Loraine Hutchins: Actually, I wasn't aware of Frank Kameny, who was so famous in DC, or white men
Loraine Hutchins: [00:15:30] who were the beginning high profile recorded leaders of the LGBT movement. I was more aware of the women's movement. I became aware of how to love women through being in a consciousness raising group of feminists and going around the room and sharing our feelings, and our fantasies, and our theories about gender,
Loraine Hutchins: [00:16:00] and conditioning, and realizing I can love women. I can even love women and not leave men behind if I choose to do that, although there was a lot of pressure to come out as lesbian.I mean the Radical Furies were here in DC, and they were separatist lesbians. Rita Mae Brown, one of them,
Loraine Hutchins: [00:16:30] I was at a women's conference here where she stood up and starting screaming at everybody, "Abandon your boy children. Leave your husbands. Give all your energy to women." Actually, I agreed, or I was fascinated. I was compelled to consider a lot of that in its theory. In its practice, it can destroy a lot of really good relationships too,
Loraine Hutchins: [00:17:00] and I think it needs to be tempered with one's own instinct about what feels right in terms of love and intimacy.Still, I was brought up by separatist lesbians in some ways as a young adult, and I learned a lot about the power and the primacy of women loving women from them. I want to always give respect to that, even though I also feel like
Loraine Hutchins: [00:17:30] an abuse survivor because they were not okay to bi women.
Mason Funk: Okay, a lot there. Such good stuff. Before I forget, just tell me about ... You almost defined for me who the Radical Furies were, but since we're here, just tell me who were the Radical Furies?
Loraine Hutchins: The radical lesbians, the Furies, were about a dozen women. They mostly lived collectively
Loraine Hutchins: [00:18:00] in a house or several houses connected. They ran a non gendered daycare center for the free community as we called it in Washington DC, and they published a lot of really important writings about class, race, gender, although we didn't call it gender. We called it sex more back then. They raised a lot of really difficult and important questions about women loving women and how it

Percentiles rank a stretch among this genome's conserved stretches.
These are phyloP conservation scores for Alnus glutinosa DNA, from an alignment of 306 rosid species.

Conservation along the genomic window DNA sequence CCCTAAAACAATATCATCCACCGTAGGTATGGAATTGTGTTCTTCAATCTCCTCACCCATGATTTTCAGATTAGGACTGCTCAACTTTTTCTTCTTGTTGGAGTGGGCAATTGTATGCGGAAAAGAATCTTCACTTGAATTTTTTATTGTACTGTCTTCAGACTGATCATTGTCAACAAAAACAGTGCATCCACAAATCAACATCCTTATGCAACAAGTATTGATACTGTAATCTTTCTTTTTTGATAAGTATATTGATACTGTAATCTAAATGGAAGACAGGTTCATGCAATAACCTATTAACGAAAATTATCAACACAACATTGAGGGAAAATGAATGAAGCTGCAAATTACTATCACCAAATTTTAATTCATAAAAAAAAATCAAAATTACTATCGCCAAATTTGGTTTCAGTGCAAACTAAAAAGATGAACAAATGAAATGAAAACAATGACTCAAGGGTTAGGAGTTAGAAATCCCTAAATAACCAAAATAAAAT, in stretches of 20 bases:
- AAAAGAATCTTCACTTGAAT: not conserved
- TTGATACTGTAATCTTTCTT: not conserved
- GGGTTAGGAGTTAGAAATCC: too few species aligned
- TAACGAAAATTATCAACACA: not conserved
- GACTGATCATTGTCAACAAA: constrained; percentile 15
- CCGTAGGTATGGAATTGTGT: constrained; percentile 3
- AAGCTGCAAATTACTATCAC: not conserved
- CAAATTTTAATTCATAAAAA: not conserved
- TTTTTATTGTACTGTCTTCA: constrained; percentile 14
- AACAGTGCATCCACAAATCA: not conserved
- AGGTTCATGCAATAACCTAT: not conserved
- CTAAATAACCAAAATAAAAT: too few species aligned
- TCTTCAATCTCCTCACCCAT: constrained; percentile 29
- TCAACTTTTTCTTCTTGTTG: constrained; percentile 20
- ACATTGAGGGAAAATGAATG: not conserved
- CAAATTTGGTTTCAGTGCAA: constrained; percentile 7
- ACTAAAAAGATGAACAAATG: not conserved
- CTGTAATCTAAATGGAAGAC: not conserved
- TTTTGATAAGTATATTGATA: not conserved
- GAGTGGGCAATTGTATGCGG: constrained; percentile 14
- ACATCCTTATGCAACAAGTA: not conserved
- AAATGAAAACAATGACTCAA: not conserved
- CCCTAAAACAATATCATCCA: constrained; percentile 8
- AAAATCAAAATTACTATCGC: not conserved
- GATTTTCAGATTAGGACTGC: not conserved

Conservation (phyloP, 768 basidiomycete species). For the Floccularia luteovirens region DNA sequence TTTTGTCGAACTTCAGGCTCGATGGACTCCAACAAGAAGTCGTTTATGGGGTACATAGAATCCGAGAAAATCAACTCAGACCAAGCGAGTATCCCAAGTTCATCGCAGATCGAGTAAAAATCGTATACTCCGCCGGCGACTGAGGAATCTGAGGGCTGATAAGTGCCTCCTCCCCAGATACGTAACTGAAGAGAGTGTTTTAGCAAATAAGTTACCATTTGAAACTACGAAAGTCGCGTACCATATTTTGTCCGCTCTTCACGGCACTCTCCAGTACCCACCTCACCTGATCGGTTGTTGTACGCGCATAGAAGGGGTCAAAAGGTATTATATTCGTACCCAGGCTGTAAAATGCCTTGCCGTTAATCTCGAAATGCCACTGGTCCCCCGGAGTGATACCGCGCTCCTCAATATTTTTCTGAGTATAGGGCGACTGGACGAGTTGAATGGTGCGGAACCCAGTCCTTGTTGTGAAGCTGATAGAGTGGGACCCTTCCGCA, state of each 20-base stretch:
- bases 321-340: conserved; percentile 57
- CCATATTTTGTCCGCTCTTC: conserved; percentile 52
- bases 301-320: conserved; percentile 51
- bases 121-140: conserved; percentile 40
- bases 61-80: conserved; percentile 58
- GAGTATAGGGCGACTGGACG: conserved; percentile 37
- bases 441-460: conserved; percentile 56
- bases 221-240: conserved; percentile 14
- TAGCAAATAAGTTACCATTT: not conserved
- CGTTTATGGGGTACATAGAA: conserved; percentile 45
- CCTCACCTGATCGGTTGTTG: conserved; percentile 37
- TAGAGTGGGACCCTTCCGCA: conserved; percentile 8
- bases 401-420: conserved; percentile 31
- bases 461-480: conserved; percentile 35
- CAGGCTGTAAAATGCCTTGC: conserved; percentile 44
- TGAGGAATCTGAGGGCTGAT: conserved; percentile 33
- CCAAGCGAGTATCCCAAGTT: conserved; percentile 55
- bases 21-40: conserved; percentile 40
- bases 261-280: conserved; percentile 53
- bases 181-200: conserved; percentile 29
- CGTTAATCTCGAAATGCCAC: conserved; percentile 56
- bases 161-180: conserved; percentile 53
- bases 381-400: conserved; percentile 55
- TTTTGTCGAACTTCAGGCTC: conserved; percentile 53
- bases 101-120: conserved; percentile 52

Loraine Hutchins: [00:18:30] fits into the larger culture. Some of them are my friends still today.
Mason Funk: When you use the phrase women loving women, what did that mean fleshed out? Did that mean, was that more of like, kind of an overall supportive environment where you're kind of like, "This is all about women loving women"? Was it a sexual term, or was it more-
Loraine Hutchins: It's both.
Mason Funk: Yeah. Explain that for me.
Loraine Hutchins: Women loving women, I mean actually there's a great article about women loving women that you can find in feminist literature,
Loraine Hutchins: [00:19:00] but women loving women means, it definitely means honoring and holding up the primacy of sexual and loving relationships between women. It also means women not defined by men's ideas about women, what women are. It also involves, at least at that time historically, things about being a political lesbian, meaning that heterosexually identified women
Loraine Hutchins: [00:19:30] and bi identified women were urged to call themselves lesbian whether they felt desire for women or not, because it was considered a political move to declare your allegiance to women. That was a way of disrupting, disturbing, dismantling, turning around patriarchal male supremacy rule.
Mason Funk: [00:20:00] Great. Now, how did these Radical Furies for example as a subset, I guess you could say, of the women's movement, how did they relate to what you could call the more mainstream? Yeah.
Loraine Hutchins: Well, Betty Friedan hated them. She called them the Lavender Menace.
Mason Funk: Start by saying, "Betty Friedan hated the Furies, the Radical Furies."
Loraine Hutchins: Betty Friedan, who did The Feminine Mystique and was one of the leaders of the National Organization for Women, is well known historically for hating them. She called them the Lavender Menace. She made it clear
Loraine Hutchins: [00:20:30] that she felt that lesbians would ruin the women's movement. What's happened is that lesbians have sustained the women's movement.
Mason Funk: Expand.
Loraine Hutchins: Well, I don't think we would have a women's movement today if it hadn't been for women who put women first, however you do that. I include myself in a broad definition of lesbians, and I've called myself lesbian at various times.
Loraine Hutchins: [00:21:00] It's more accurate to call myself bi, because I love men. I'm attracted to men. I don't have a relationship with a man right now and don't really care if I do ever again. My desire for men and my appreciation for men is a part of my being that wasn't able to be talked about back then hardly, and still it's hard to talk about.
Loraine Hutchins: [00:21:30] Answering your question about women loving women is that.
Mason Funk: Yeah, that's great. I don't want to ... In this era, like late 60s, early 70s, when the Radical Furies were making all kinds of noise, do you remember any stories or anecdotes, crazy events? I mean you must.